In 2010, the USA made a substantial contribution to the global de-offshorization efforts. Namely, it passed the Foreign Account Tax Compliance Act (FATCA) that obliged the banks in all foreign countries to report to the IRS about all accounts held by American citizens and green card holders. Uncle Sam taxes his citizens no matter where they make money – in America or abroad – and he doesn’t want to be ignorant of any income that he can tax. He wants every cent of the tax money that is due to him.
It is no wonder that countries often referred to as ‘tax havens’ submitted to the big and powerful USA. After all, they are only tiny island states struggling for survival. Their armed forces are nothing to speak of. In fact, some small countries have no armed forces at all! What can be a bit more surprising, however, is the fact that many large states also agreed to play by the US rules and share the sort of information with the IRS that used to be thought of as confidential previously. The USA is a strong military power and besides, its economic sanctions can also be highly efficient. No country wants to mess with the United States.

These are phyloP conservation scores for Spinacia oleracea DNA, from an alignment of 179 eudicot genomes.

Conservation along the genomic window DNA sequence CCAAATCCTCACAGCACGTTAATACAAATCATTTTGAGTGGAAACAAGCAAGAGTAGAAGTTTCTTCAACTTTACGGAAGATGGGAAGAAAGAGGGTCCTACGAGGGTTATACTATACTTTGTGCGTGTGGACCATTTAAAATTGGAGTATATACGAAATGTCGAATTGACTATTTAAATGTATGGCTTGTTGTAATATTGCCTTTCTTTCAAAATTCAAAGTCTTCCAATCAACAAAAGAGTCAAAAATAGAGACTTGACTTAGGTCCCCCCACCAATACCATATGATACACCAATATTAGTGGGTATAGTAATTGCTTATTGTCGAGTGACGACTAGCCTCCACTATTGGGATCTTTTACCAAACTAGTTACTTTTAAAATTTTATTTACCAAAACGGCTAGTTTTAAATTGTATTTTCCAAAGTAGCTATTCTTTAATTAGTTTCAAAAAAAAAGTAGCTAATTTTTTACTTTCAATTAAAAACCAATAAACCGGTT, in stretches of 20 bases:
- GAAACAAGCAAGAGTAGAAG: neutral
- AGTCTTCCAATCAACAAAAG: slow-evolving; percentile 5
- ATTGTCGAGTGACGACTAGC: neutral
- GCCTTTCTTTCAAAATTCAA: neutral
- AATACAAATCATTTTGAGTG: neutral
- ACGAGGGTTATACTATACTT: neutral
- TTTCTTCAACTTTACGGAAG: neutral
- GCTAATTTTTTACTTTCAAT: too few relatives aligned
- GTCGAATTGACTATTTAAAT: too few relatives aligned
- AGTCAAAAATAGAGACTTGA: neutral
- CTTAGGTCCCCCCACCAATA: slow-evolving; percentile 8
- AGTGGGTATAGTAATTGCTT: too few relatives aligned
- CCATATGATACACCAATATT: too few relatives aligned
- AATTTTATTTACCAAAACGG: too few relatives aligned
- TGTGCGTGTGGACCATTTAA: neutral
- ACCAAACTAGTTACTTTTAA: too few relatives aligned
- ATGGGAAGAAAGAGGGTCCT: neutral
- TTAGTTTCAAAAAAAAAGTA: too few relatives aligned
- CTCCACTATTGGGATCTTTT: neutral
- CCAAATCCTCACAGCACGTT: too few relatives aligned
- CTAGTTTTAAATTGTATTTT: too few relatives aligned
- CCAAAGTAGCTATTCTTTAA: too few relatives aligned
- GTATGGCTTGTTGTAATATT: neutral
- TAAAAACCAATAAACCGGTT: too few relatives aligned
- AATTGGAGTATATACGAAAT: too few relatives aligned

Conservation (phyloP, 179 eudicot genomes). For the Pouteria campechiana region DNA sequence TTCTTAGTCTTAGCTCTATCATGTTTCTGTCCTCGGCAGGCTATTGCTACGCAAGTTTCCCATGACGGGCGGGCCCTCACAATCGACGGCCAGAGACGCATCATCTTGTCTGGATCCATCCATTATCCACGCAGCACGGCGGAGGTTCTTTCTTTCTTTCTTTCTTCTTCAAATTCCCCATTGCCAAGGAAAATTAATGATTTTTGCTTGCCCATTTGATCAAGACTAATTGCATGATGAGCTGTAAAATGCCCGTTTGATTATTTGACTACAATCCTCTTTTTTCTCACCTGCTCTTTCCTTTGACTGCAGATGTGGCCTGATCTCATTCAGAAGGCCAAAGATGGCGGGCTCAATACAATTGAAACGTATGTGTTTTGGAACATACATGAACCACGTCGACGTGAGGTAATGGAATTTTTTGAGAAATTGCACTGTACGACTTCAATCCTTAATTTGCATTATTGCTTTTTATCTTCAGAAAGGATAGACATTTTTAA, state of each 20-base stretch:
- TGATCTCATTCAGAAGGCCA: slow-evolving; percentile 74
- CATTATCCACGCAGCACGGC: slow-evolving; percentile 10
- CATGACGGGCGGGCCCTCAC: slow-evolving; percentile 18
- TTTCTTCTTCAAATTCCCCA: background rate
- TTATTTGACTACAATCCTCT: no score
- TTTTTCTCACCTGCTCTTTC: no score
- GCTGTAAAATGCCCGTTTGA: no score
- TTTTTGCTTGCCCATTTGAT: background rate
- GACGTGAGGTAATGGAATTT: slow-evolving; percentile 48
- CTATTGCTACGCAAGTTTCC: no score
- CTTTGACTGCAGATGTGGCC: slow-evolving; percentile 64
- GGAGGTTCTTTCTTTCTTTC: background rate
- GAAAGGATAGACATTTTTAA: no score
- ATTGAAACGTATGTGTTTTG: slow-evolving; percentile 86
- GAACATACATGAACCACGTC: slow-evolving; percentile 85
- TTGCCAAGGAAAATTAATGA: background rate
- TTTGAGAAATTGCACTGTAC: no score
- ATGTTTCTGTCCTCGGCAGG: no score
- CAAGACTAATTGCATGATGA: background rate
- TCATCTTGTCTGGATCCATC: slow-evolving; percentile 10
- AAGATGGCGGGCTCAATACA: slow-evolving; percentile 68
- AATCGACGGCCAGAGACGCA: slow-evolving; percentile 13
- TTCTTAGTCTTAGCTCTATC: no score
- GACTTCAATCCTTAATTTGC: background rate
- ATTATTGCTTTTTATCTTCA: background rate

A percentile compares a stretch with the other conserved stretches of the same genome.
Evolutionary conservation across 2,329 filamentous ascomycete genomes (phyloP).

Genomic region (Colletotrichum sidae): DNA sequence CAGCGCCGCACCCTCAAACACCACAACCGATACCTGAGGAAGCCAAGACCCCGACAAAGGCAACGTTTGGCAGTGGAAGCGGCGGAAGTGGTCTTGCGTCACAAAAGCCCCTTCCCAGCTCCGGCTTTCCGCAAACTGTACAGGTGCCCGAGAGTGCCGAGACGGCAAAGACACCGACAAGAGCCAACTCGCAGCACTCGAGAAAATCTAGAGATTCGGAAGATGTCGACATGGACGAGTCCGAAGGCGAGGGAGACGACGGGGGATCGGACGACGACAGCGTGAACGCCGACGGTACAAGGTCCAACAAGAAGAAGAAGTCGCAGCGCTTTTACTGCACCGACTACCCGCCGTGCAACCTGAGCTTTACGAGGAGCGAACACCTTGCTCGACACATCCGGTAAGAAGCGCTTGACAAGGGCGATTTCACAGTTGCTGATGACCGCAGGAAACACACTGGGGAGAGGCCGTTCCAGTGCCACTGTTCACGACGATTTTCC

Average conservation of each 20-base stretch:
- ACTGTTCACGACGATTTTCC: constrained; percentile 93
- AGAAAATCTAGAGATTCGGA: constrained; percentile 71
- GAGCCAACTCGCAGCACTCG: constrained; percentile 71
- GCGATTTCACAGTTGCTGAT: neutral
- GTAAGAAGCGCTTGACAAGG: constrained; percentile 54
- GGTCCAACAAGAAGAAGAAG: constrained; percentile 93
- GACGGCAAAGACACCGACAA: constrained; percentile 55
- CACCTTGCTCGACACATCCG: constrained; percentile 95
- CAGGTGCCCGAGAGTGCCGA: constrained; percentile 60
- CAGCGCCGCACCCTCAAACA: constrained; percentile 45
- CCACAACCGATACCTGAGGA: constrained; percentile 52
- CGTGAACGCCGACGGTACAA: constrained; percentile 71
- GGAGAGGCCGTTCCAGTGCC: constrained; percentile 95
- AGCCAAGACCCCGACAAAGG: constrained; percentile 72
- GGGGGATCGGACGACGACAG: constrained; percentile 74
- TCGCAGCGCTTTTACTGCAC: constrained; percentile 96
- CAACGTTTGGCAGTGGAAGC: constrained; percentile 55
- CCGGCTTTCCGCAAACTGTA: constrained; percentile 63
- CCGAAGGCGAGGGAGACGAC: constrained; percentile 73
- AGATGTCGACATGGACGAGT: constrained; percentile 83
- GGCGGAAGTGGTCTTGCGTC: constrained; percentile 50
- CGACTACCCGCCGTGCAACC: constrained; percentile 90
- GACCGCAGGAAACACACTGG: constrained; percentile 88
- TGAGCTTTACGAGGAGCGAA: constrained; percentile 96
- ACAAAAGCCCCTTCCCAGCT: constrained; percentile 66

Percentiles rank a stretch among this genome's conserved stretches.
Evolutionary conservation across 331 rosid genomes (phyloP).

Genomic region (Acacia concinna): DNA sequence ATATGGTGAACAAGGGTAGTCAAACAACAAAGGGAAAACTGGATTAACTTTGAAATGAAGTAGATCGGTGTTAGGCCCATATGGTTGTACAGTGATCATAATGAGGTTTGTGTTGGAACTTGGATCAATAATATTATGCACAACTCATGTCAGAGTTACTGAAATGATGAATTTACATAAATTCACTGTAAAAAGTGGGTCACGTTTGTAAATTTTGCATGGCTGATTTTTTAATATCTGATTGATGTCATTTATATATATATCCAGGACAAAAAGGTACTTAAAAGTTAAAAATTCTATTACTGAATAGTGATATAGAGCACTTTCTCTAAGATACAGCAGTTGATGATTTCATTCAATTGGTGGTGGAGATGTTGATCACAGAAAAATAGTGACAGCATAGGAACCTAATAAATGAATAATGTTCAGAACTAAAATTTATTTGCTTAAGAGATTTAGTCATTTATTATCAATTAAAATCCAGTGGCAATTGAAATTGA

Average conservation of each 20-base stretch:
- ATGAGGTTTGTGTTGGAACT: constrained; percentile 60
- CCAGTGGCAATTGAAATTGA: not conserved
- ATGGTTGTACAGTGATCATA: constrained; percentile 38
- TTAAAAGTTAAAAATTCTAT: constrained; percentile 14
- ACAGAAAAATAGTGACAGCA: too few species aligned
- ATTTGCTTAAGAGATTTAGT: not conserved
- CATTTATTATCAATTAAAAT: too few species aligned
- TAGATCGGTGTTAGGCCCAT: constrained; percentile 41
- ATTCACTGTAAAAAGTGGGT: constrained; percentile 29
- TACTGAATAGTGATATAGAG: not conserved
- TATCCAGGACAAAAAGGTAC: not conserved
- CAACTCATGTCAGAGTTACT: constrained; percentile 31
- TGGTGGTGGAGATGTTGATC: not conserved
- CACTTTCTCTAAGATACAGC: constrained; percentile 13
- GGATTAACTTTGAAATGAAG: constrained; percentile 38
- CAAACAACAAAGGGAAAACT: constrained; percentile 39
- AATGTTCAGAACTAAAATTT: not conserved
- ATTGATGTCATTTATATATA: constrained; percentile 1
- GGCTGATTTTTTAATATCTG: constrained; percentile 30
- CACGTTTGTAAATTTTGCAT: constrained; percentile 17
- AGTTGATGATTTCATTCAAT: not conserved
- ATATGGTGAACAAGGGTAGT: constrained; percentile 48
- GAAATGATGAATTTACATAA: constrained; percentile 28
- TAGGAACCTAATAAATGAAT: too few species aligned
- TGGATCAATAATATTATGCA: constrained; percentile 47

Here is a story that shows how well the USA can make others toe the line (even though the line has been drawn by the USA itself). In 2005, Bradly Birkenfeld disclosed the fact that some Americans did not comply with the FATCA and did not report their incomes to the IRS. He demonstrated the schemes that allowed some American clients of UBS and a few other Swiss banks to evade taxes. He was able to do so by publishing some corporate documents. It followed from the documents that the Swiss banks had regularly violated the FATCA requirements and concealed the information of their American account holders. The IRS started investigations and it turned out that Uncle Sam had received a few hundred million less in taxes that he should have received. What were the sanctions? A fine of 780 million dollars for the Swiss banks. As for Birkenfeld, he spent 16 or 17 months in prison (he had also participated in the fraudulent schemes) but then he received a reward of 104 million dollars for helping the IRS collect more in taxes.
As a result of negotiations (and these were not very friendly), the Swiss authorities agreed to disclose the information about more than 50 thousand American bank account holders to the fiscal authorities of the USA. This event marked the end of banking privacy in Switzerland – not more, not less. Confidentiality of banking information that the Swiss adhered to since medieval times is now gone. Different experts express contrary opinions on the matter. Some of them say that Swiss banks have lost an important competitive advantage and the overall image of the country has been hurt. Others argue, however, that the previously existing rules and procedures played into the hands of gangsters and racketeers.
Reasons for banking in Switzerland